American Fairs.—The word fair, as now used in the United States, appears to have completely lost its Old World meaning. It seems to be exclusively applied to industrial exhibitions, and to what we in England would call fancy bazaars. Thus, during the civil war, large sums were collected at the " sanitary fairs," for the benefit of the sick and wounded. To the first-named class belong the State and county fairs, as they are called. Among the first and best known of these was the " New York World's Fair," opened in 1853 by a company formed in 1851. Since 1829 the "American Institute " held annual "fairs "for the encouragement of the agricultural and manufacturing arts. The chief centres of these " fairs," or exhibitions, appear to be Cincinnati, Baltimore, Boston, San Francisco, and Buffalo.

Law of Fairs.—As no market or fair can be field in England without a royal charter, or right of prescription, so any person establishing a fair without such sanction is liable to be sued, under a writ of Quo warranto, by any one to whose property the said market maybe injurious. Nor can a fair or market be legally held beyond the time specified in the grant; and by 5 Edward III, c. 5 a mer-chant selling goods after the legal expiry of the fair forfeited double their value. To be valid, a sale must take place in " market-overt" (open market) ; "it will not be binding if it carries with it a presumption of fraudulence." These regulations satisfied, the sale " transfers a complete property in the thing sold to the vendee ; so that however injurious or illegal the title of the vendor may be, yet the vendee's is good against all men except the king."" (In Scotch law, the claims of the real owner would still lemain valid.) However, by 21 Henry VIII. c. 2 it was enacted that, " if any felon rob or take away money, goods, or chattels, and be indicted and found guilty, or otherwise attainted upon evidence given by the owner or party robbed, or by any other by their pro-curement, the owner or party lobbeel shall be lestored to his money, goods, or chattels," but only those goods were restored which were specified in the indictment, nor could the owner Tecover from a bona fide purchaser in market-overt, who had sold the goods before conviction. For obvious reasons the rules of market overt were made particularly stringent in the case of horses. Thus, by 2 Philip and Mary c. 7 and 31 Eliz. c. 12, no sale of a horse was legal which had not satisfied the following conditions :—Public exposure of the animal for at least an hour between sunrise and Bunset; identification of the vendor by the market officer, or guarantee for his honesty by "one sufficient and credible person;" entry of these particulars, together with a description of the animal, and a statement of the- price paid for it, in the market officer's book. Even if his rights should have been violated in spite of all these precautions, the lawful owner could recover, if he claimed within six months, produced witnesses, and tendered the price paid to the vendor. Tolls were not a " necessary incident" of a fair—i.e., thev were illegal unless specially granted in the patent, j or recognized by custom. As a rule, they were paid only by the vendee, and to the market clerk, whose record of the payment was an attestation to the genuineness of the purchase. By 2 and 3 Philip and Mary e. 7 every lord of a fair entitled to exact tolls was bound to appoint a clerk to collect and enter them. It was also this functionary's business to test measures and weights. Tolls, again, are sometimes held to include "stallage" and "picage,"' which mean respectively the price for permission to erect stalls and to dig holes for posts in the market grounds. But toll proper belongs to the lord of the market, whereas the other two are usually regarded as the property of the lord of the soil. The law also provided that stallage might be levied on any house situated in the vicinity of a market, and kept open for business during the legal term of the said market. Among recent statutes, one of the chief is the Markets and Fairs Clauses Act (10 Vict. c. 14), the chief purpose of which is to consolidate previous measures. By the Act no proprietors of a new market are permitted to let stallages, take tolls, or in any way open their grounds for business, until two justices of the peace have certified to the completion of the fair or market. After the opening of the place for public use, no person other than a licensed hawker shall sell anywhere within the borough, his own house or shop excepted, any articles in respect of which tolls are legally exigible in the market. A breach of this provision entails a penalty of forty shillings. Vendors of unwhole-some meat are liable to a penalty of i'5 for each offence; and the "inspectors of provisions" have full liberty to seize the goods and institute proceedings against the owners. They may also enter " at all times of the day, with or without assistance," the slaughter-house which the undertaker of the market may, by the special Act, have been empowered to construct. For general sanitary reasons, persons are prohibited from killing animals anywhere except in these slaughter-houses. Again, by 36 and 37 Vict. c. 37, times of holding fairs are determined by the secretary of state ; while 34Vict. c. 12 empowers him to abolish any fair on the representation of the magistrate and with the consent of the owner. The preamble of the Act states that many fairs held in England and "Wales are both unnecessary and productive of "grievous immorality."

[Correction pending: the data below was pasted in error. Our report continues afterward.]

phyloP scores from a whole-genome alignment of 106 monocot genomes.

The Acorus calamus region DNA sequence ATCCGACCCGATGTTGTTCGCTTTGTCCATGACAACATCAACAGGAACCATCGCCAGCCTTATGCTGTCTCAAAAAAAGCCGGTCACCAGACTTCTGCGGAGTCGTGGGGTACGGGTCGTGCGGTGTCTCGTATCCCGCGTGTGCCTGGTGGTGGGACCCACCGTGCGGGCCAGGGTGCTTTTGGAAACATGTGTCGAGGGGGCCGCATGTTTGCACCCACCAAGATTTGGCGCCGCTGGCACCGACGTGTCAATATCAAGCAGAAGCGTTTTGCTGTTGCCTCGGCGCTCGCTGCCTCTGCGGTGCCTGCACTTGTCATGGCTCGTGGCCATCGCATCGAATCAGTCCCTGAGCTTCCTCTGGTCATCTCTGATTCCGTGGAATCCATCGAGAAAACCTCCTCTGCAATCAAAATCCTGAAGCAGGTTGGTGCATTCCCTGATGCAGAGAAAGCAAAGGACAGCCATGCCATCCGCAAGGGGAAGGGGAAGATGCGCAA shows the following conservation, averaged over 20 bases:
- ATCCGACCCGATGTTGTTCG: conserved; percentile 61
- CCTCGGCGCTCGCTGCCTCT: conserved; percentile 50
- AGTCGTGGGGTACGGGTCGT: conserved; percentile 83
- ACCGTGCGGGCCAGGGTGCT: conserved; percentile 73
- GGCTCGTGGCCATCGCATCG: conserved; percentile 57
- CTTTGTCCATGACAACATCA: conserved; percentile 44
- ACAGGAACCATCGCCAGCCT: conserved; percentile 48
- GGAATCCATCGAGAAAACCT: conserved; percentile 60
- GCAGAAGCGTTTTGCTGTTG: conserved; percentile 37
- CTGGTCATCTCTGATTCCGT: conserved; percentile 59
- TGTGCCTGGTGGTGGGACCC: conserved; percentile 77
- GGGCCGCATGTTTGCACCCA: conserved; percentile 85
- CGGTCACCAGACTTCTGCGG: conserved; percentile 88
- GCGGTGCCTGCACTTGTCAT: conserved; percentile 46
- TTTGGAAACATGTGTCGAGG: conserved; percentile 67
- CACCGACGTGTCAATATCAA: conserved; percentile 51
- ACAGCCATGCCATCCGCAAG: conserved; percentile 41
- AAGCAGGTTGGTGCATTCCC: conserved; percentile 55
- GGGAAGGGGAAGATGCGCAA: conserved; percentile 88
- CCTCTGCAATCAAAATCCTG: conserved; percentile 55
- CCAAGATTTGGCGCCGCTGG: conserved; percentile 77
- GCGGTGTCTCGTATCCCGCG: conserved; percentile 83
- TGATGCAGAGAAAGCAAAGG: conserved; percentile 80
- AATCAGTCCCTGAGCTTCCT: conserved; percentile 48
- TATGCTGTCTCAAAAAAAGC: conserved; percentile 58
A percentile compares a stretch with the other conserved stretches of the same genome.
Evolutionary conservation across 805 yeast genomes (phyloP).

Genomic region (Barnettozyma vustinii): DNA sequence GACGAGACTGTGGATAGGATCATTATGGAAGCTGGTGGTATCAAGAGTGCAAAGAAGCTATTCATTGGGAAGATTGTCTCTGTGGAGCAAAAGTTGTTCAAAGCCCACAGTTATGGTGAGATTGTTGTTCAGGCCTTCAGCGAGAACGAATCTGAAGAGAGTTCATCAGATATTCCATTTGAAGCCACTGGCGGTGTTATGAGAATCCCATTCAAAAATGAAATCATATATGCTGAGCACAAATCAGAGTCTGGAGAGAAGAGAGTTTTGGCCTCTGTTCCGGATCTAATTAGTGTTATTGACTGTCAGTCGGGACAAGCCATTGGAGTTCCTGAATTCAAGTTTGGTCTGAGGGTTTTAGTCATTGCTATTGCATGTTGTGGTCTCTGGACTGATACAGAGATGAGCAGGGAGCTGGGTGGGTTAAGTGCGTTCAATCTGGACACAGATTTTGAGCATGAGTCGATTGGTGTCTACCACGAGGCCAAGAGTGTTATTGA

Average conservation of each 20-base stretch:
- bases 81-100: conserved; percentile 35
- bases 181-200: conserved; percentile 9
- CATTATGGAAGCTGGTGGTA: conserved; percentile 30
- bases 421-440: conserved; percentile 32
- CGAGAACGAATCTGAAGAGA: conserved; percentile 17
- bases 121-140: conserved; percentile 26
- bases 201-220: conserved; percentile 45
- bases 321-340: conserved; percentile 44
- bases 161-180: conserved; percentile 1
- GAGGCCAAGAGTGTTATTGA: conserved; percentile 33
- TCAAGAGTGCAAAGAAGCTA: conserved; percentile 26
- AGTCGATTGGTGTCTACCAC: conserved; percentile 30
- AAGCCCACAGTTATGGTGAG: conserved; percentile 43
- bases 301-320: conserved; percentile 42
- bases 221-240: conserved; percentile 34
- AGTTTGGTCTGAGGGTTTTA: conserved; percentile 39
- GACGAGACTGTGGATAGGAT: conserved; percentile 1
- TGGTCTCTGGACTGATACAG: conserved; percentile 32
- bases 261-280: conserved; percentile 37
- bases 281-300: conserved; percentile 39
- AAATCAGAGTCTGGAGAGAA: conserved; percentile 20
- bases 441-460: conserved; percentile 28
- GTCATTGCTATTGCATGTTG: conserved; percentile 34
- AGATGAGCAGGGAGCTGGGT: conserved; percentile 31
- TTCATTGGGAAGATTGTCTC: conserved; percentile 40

The Fair Courts.—The Piepowder Courts, the lowest but most expeditious courts of justice in the kingdom, as Chitty calls them, were very ancient. The Conqueror's law De Emporiis shows their pre-existence in Normandy. Their name was derived from pied puldreux, Norman for pedlar.1 The lord of the fair or his repre-sentative was the presiding judge, and usually he was assisted by a jury of traders chosen on the spot. Their jurisdiction was limited by the legal time and precincts of the fair, and to disputes about contracts, "slander of wares," attestations, the preservation of order, etc.

Authorities.—See Herbert Spencer's Descriptive Sociology, 1873, especially the columns and paragraphs on "Distribution;" Prèscott's History of Mexico, for descriptions of fairs under Ihe Aztecs ; Giles Jacob's Law Dictionary, London, 1809 ; Joseph Chitty's Treatise on the Law of Commerce and Manufactures (vol. ii. chap. 9), London, 1824; Holinshed's and Grafton's Chronicles, for lists, &c, of English fairs ; Meyer's Das Grosse Conversations Lexicon, 1852, under " Messen ;" article " Foire" inharousse's Dictionnaire Universelle du XIXe. Siècle, Paris, 1866-1874, and its references to past authorities ; and especially, the second volume, commercial series, of the Encyclopédie Méthodique, Paris, 1783 ; M'Culloch's Dictionary of Commerce, 1869-1871 ; Wharton's History of English Poetry, pp. 185, 186, of edition of 1870, London, Murray & Son, for a description of the Winchester Fair, &c; a note by Professor Henry Morley in p. 498, vol. vii. Notes and Queries, second series ; the same author's Unique History of the Fair of SI Bartholomew, London, 1859 ; Wharton's Law Lexicon, Will's edition, London, 1876 ; and also, for some effects of recent legislation, as legaids meat and fat stock markets, the debates in the House of Lords Feb. 12 and March 5, 1878. (J. MA.)



Search the Encyclopedia:



About this EncyclopediaTop ContributorsAll ContributorsToday in History
Sitemaps
Terms of UsePrivacyContact Us



© 2005-17 1902 Encyclopedia. All Rights Reserved.

This website is the free online Encyclopedia Britannica (9th Edition and 10th Edition) with added expert translations and commentaries